On Wednesday, 2,089 hospitalizations for COVID-19 were reported, including 402 in intensive care, also using seven-day rolling averages. And with new infections reaching record levels, those numbers are almost certain to continue to jump, especially with the weather cooling and the holiday season approaching.
“We have asked a lot of our health care personnel in this year,” said Stephanie Silvera, an epidemiologist at Montclair State University. “But we have now asked them not only to go through it again, but also now potentially worse.”
Hospitals have pursued a number of efforts to retain workers, said Kelly, of the New Jersey Hospital Association. Some have expanded access to child care for employees whose children may be learning virtually. Some are continuing to provide hazard pay for frontline workers. Hospitals are also trying to address the mental toll employees have been under, by bolstering emotional support programs.
To be sure, concerns about shortages in New Jersey’s medical workforce predate COVID-19. Health care is a graying profession, with the average age of registered nurses 51 years old, and one in eight over the age of 65, according to the New Jersey Collaborating Center for Nursing.
Every two years, nurses must renew their licenses, and as part of that process, they are asked whether they intend to retire before their next renewal. This year’s crop of answers showed a 5% increase in retirement plans, a figure that Edna Cadmus, the executive director of the collaborating center and a Rutgers School of Nursing professor, said she did not find alarming.
Cadmus underscored that the stresses of a job are just one factor for someone weighing retirement. There’s also the question of finances, at a time when spouses may have lost their jobs in the economic downturn, she said.
Cadmus had yet to break down the statistics further, to see whether nurses in hard-hit fields like emergency departments, intensive-care units or nursing homes are disproportionally among those planning to retire.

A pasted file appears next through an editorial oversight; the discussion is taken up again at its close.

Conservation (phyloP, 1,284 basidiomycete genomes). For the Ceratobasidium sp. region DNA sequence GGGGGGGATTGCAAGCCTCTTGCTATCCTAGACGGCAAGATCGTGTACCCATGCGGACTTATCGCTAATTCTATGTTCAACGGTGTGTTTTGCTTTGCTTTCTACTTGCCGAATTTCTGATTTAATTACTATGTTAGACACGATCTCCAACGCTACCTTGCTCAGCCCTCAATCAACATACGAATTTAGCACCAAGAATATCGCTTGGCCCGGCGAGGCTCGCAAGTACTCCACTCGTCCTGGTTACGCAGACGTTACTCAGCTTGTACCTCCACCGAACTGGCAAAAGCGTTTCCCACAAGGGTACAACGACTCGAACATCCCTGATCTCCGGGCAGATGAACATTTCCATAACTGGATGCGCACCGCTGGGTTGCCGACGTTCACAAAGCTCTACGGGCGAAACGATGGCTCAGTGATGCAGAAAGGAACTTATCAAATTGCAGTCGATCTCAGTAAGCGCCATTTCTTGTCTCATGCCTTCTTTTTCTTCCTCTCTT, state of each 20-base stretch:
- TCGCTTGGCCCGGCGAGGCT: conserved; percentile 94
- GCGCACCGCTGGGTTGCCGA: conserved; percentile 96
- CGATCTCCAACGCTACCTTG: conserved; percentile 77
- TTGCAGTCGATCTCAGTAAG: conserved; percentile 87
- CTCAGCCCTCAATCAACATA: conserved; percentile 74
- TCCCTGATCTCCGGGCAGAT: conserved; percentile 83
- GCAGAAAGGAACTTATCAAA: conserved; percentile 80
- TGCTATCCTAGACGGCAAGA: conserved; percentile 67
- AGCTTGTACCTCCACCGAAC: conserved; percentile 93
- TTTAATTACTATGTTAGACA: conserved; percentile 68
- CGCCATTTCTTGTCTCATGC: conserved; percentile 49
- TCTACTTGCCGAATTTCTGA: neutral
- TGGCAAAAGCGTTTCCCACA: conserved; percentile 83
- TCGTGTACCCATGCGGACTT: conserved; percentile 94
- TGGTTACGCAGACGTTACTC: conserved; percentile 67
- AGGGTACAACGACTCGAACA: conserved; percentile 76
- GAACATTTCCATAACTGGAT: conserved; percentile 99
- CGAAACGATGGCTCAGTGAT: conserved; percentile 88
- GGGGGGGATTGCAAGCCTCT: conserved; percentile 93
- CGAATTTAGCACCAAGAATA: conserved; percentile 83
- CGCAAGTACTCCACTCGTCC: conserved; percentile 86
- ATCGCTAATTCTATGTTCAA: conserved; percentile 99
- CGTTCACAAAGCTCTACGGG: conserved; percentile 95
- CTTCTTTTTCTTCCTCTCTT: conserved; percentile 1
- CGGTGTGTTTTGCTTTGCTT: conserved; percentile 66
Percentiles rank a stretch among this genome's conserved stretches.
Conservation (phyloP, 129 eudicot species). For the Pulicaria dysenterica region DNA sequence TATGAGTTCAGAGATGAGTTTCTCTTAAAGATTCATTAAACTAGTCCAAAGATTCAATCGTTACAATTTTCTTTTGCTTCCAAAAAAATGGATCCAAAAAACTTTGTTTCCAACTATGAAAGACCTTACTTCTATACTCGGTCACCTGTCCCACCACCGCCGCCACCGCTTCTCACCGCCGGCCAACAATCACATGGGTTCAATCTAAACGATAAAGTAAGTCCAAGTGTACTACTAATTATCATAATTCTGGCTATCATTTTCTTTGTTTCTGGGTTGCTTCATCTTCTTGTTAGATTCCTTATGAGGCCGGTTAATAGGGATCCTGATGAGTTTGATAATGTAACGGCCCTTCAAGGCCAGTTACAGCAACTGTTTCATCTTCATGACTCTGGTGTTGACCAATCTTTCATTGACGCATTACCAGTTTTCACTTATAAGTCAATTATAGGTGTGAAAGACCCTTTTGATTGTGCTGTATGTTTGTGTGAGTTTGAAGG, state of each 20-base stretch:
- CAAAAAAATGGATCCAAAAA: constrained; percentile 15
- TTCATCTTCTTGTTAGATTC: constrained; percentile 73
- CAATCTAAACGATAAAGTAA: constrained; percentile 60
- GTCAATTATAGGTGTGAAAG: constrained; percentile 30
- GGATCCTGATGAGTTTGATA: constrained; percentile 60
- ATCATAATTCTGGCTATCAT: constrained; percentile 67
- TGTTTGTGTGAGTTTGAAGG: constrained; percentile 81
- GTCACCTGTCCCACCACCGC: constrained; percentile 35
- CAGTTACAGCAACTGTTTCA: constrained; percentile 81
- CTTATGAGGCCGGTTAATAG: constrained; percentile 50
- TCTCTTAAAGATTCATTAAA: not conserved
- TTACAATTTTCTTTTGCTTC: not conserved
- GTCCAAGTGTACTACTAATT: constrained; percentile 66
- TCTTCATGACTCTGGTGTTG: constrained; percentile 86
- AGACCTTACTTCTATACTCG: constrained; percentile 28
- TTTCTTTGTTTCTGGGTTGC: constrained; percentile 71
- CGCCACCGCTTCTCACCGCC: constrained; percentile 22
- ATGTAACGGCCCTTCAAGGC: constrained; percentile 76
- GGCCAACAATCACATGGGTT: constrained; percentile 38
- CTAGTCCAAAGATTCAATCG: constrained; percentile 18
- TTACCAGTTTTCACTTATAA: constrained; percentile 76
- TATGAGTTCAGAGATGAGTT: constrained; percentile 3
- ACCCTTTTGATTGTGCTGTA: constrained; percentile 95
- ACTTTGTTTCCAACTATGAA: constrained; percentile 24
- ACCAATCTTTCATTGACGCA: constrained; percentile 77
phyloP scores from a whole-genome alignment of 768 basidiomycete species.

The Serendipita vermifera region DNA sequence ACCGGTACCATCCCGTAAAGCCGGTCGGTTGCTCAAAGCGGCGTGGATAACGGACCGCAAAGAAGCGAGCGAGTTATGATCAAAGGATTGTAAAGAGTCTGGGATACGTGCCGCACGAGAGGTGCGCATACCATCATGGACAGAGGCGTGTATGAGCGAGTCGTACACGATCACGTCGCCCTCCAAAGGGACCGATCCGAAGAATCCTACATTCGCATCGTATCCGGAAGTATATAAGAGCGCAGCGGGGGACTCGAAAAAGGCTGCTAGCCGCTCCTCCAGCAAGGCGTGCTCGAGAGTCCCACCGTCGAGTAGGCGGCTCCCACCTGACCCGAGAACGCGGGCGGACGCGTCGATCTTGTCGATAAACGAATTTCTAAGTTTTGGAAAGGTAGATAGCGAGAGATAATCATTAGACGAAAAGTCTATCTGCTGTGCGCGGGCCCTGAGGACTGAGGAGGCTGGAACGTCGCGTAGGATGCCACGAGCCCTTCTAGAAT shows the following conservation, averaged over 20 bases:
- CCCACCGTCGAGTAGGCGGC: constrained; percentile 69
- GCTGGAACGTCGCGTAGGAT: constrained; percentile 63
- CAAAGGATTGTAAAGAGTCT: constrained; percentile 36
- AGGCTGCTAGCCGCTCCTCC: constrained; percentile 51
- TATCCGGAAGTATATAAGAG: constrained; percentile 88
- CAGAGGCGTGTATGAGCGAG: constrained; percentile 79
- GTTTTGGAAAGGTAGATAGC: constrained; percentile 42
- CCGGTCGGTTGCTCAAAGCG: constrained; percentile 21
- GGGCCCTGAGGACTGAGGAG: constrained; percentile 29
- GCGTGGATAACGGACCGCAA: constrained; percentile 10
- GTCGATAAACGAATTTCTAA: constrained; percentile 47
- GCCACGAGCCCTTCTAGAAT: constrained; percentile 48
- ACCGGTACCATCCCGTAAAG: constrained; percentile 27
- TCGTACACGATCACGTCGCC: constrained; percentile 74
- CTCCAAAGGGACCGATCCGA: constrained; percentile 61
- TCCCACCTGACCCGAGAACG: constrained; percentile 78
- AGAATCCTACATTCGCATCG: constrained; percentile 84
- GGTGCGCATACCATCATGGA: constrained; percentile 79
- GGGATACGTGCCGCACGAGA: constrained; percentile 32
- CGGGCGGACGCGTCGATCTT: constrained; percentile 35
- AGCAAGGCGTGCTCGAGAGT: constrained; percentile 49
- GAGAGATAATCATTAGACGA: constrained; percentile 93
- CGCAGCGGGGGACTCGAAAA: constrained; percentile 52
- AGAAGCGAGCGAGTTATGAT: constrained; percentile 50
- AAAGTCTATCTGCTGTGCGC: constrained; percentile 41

The broad number, she said, “It doesn’t seem outrageous to me at his time.” She called nurses “very resilient people” but noted the unique strains they are now under.
“No one was prepared for this large of pandemic, so I do obviously think this plays into your thoughts of what you are doing,” Cadmus said.
For some nurses, those thoughts weigh very heavily in a state in which more than 16,500 people and counting are believed to have died of COVID-19.
Sheryl Mount, a nurse at Virtua Memorial Hospital in Mount Holly, reflects back to the early days of the pandemic, when New Jersey issued a call for retired medical professionals to come forward to help battle the new disease as it ripped through the state.
Mount, the president of the local HPAE union, said she knows of no one who stepped forward. But she said she knows plenty of nurses who have left the profession, burned out and afraid for their safety. She knows others who wish they could.
“You hear a lot of, ‘I didn’t sign up for this,’” said Mount, who is 58.
“Would I retire if I could?” Mount asked. “Probably.”
Virtua Health, which includes five hospitals in South Jersey, says it has seen some nurses near the end of their careers push up their retirement plans, though Catherine Hughes, the system’s chief nursing officer, called it “not a huge number.” Virtua is making efforts to retain staff, Hughes said, for instance by offering flexible schedules to accommodate nurses whose children are at home for virtual learning.